British Film Forever (TV Mini-Series 2007)

TV Mini-Series   |    |  Documentary, History

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29 August 2007 | lewisherschell
| A huge missed opportunity
This series is a huge disappointment, and it seems to suffer from a lack of identity: the show seems unable to decide whether it is targeted at an audience that is seriously interested in British film, or whether it is targeted at the audience for the BBC's other 'talking heads'/clip show programmes, who may have only a marginal interest in British cinema.

The series has many problems: the episodes are poorly-structured, and would really benefit from the application of a more chronological structure. Although there are some good interviews with the likes of Michael Caine and Richard Attenborough, each show seems padded out with irrelevant comments from television 'personalities' and comedians such as Richard Bacon and Al Murray. Mostly, these seem to have been presented in a similar way to the aforementioned clip shows, in which it seems the producers sit these 'celebrities' in front of a few clips and then ask them to comment on what they have seen on screen. Mostly, this results in comments which are, at best, trite; and generally, the comments simply describe what is already apparent to the viewers who have just watched the same clip/s. This level of discussion is also brought out in the poorly-scripted 'jokey' narration by Jessica Hynes.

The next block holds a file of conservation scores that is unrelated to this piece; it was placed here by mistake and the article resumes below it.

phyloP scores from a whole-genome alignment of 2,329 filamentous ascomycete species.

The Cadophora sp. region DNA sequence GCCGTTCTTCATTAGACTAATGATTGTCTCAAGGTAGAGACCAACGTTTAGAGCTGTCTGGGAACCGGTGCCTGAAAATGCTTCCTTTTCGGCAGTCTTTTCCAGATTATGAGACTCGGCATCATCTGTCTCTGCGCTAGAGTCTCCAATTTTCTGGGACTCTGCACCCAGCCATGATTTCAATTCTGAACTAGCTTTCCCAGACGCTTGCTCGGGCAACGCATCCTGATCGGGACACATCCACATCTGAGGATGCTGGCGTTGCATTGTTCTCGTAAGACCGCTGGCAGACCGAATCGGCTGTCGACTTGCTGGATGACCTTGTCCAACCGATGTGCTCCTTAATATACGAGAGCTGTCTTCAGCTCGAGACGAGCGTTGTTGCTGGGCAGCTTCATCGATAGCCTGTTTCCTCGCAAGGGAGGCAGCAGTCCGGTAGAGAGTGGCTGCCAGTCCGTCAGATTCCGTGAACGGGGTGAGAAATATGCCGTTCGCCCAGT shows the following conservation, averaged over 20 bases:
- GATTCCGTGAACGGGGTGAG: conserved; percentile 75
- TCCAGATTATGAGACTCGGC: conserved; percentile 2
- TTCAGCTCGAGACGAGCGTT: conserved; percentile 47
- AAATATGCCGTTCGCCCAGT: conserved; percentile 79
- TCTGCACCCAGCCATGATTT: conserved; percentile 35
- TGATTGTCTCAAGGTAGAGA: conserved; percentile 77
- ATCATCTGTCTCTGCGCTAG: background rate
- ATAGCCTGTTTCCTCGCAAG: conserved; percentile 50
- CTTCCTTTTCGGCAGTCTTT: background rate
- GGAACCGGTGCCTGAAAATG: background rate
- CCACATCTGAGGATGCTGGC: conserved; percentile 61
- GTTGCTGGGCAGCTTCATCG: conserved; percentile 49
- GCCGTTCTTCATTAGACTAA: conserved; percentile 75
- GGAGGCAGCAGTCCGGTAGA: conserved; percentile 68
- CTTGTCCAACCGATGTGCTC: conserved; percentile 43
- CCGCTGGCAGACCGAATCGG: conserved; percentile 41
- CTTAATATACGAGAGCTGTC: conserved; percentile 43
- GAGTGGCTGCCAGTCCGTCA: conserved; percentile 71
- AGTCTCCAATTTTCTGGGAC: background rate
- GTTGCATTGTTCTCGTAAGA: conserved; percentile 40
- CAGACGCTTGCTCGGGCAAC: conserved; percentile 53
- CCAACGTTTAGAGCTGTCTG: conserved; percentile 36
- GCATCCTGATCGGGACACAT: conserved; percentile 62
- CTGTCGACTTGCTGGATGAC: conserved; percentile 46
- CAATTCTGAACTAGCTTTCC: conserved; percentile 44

The show could really benefit from dispensing with the interviews with these 'celebrities', and it would also benefit strongly from an on screen narrator who has some authority within the subject--somebody like Chris Frayling, for example. Whilst there are some academic commentators, their comments are few and far between.

I can imagine that the show has pleased neither those who have a serious interest in British cinema, nor those whose interest in the topic is only passing: it's too jokey and not critical enough for those who have a serious interest in the topic, and I would imagine that the show loses most of its casual viewers whenever it tries to get a little more serious, dealing with, say, the films of Powell and Pressburger.

All in all, this series was a great opportunity to celebrate the diversity and development of British film culture, but thanks to the decisions made by the production team the series seems like a 'dumbed down' guide to British film (a 'Dummy's Guide to British Cinema'). It's a huge disappointment.

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Documentary | History


Release Date:

28 July 2007



Country of Origin


Box Office


GBP1,500,000 (estimated)

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